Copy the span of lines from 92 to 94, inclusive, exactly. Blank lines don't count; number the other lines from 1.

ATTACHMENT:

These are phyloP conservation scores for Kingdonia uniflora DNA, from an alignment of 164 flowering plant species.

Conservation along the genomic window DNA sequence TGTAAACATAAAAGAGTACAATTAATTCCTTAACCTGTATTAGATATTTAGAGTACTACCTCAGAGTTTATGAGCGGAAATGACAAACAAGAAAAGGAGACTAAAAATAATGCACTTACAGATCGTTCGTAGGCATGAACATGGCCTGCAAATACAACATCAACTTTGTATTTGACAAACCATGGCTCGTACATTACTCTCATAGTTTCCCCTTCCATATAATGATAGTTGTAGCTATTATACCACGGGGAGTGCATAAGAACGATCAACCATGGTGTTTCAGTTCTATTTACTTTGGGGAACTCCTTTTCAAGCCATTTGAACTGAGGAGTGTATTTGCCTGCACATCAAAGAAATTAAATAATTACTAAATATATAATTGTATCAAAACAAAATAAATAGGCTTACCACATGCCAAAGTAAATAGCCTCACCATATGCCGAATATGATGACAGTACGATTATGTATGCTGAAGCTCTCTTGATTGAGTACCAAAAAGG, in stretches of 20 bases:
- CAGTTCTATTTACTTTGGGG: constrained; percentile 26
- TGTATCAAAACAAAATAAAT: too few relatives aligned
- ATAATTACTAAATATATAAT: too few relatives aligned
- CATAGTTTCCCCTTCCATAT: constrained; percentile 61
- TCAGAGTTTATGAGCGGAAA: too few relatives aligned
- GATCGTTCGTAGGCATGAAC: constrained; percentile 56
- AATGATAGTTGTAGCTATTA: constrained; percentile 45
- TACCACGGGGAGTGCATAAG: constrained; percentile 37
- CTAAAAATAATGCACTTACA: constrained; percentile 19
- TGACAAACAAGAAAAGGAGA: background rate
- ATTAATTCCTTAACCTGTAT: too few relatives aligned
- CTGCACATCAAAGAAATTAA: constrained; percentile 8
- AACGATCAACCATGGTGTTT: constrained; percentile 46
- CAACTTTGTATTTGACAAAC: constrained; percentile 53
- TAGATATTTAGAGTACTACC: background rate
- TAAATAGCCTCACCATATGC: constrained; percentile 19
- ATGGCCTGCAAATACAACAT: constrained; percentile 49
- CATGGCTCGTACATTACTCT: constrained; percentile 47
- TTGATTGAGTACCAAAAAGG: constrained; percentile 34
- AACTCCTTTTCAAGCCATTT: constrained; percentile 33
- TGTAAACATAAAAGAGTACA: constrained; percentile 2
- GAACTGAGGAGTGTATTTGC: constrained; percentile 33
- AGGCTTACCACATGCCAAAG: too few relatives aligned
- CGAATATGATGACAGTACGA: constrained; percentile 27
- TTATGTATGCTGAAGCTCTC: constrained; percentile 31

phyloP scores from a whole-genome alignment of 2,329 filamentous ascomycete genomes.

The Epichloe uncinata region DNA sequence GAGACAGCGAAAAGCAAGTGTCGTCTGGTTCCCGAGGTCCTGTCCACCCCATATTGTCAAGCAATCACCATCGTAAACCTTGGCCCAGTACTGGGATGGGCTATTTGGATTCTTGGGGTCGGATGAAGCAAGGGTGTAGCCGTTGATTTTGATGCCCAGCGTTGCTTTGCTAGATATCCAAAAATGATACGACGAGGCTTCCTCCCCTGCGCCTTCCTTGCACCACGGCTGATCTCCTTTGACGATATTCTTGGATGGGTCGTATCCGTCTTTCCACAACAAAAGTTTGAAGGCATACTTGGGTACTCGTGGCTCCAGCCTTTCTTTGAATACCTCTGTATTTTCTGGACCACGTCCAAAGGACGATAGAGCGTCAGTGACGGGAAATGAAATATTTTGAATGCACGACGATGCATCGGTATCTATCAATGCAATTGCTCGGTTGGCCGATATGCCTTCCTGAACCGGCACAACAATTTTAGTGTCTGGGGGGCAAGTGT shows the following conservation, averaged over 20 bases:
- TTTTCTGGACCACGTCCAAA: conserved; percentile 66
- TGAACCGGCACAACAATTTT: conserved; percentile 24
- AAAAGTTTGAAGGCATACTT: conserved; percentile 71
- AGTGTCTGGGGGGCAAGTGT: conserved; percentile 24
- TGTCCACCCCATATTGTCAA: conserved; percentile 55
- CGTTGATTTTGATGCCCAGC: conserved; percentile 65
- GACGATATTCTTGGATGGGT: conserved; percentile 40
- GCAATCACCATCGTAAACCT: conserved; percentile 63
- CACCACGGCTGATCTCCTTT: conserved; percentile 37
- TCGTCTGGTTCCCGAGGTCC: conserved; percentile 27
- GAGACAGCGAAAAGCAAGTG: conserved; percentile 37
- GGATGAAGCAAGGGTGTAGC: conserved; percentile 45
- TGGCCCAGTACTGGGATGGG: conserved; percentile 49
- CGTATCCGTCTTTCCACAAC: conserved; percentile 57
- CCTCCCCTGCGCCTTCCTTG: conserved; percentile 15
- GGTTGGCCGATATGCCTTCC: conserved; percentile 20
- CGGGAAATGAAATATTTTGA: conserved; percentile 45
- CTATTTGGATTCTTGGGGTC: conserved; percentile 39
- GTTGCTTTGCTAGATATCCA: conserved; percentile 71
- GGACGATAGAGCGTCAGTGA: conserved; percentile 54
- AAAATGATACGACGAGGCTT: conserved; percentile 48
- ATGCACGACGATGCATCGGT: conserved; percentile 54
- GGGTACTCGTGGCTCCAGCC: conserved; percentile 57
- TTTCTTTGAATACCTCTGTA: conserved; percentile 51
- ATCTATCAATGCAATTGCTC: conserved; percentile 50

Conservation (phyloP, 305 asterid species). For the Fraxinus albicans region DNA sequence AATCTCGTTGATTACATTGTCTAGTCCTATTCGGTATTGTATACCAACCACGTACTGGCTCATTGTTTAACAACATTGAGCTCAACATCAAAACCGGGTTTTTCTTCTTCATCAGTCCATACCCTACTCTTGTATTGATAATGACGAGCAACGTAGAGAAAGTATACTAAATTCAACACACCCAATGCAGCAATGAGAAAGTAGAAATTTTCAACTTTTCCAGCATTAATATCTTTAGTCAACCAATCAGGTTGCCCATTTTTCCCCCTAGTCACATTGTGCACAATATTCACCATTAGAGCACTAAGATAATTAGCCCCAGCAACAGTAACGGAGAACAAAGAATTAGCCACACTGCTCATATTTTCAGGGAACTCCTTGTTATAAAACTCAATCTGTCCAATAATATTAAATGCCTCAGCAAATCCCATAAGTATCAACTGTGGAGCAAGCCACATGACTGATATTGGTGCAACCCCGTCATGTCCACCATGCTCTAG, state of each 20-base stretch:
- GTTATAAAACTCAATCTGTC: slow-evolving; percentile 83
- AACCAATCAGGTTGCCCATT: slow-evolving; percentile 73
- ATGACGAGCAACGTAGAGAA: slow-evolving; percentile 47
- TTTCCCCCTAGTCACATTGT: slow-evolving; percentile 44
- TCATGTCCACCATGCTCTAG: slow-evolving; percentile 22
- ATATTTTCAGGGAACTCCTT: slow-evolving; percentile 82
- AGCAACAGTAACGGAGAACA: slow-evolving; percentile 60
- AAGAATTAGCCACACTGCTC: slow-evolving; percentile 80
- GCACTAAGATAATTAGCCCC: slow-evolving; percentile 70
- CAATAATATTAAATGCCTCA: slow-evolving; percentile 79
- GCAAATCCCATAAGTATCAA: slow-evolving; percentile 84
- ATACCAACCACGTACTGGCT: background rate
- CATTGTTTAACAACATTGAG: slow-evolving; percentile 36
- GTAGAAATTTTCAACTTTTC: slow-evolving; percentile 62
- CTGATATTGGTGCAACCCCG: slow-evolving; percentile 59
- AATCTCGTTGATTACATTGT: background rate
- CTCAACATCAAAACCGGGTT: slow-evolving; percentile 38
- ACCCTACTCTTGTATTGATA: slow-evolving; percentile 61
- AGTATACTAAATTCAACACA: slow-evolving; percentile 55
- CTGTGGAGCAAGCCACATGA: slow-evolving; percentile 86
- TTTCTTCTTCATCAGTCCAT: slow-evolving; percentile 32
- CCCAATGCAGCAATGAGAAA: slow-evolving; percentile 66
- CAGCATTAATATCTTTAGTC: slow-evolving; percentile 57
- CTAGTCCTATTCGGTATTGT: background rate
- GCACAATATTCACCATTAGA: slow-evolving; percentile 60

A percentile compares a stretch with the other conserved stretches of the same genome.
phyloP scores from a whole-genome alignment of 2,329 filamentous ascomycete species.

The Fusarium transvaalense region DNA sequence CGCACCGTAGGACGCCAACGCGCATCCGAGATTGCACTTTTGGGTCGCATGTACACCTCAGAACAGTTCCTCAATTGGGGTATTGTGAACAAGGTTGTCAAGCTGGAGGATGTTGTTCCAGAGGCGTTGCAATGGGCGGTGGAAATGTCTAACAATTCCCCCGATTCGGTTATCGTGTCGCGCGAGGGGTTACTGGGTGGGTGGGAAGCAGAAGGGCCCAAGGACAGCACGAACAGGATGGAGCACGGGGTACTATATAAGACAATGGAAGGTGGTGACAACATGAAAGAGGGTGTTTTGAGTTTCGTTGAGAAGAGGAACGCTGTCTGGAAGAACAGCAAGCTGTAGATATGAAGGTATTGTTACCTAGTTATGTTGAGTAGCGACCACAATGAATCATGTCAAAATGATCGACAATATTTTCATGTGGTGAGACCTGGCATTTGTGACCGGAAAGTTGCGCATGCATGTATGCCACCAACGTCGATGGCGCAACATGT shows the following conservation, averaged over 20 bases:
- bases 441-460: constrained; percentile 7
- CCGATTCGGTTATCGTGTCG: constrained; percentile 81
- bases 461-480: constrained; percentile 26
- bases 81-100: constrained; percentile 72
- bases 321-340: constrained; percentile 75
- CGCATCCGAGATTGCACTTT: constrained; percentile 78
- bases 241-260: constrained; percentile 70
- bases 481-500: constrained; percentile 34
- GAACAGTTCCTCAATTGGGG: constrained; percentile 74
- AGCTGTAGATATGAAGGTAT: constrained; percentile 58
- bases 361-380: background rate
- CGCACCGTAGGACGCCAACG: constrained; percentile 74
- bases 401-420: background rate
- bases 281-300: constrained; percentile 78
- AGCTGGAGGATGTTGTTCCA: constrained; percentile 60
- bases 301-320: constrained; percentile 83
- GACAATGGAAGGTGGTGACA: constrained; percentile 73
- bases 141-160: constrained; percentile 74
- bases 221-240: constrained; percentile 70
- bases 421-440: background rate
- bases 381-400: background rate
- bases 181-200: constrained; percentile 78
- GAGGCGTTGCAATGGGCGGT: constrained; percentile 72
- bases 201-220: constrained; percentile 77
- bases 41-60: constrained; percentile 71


- GAACAGTTCCTCAATTGGGG: constrained; percentile 74
- AGCTGTAGATATGAAGGTAT: constrained; percentile 58
- bases 361-380: background rate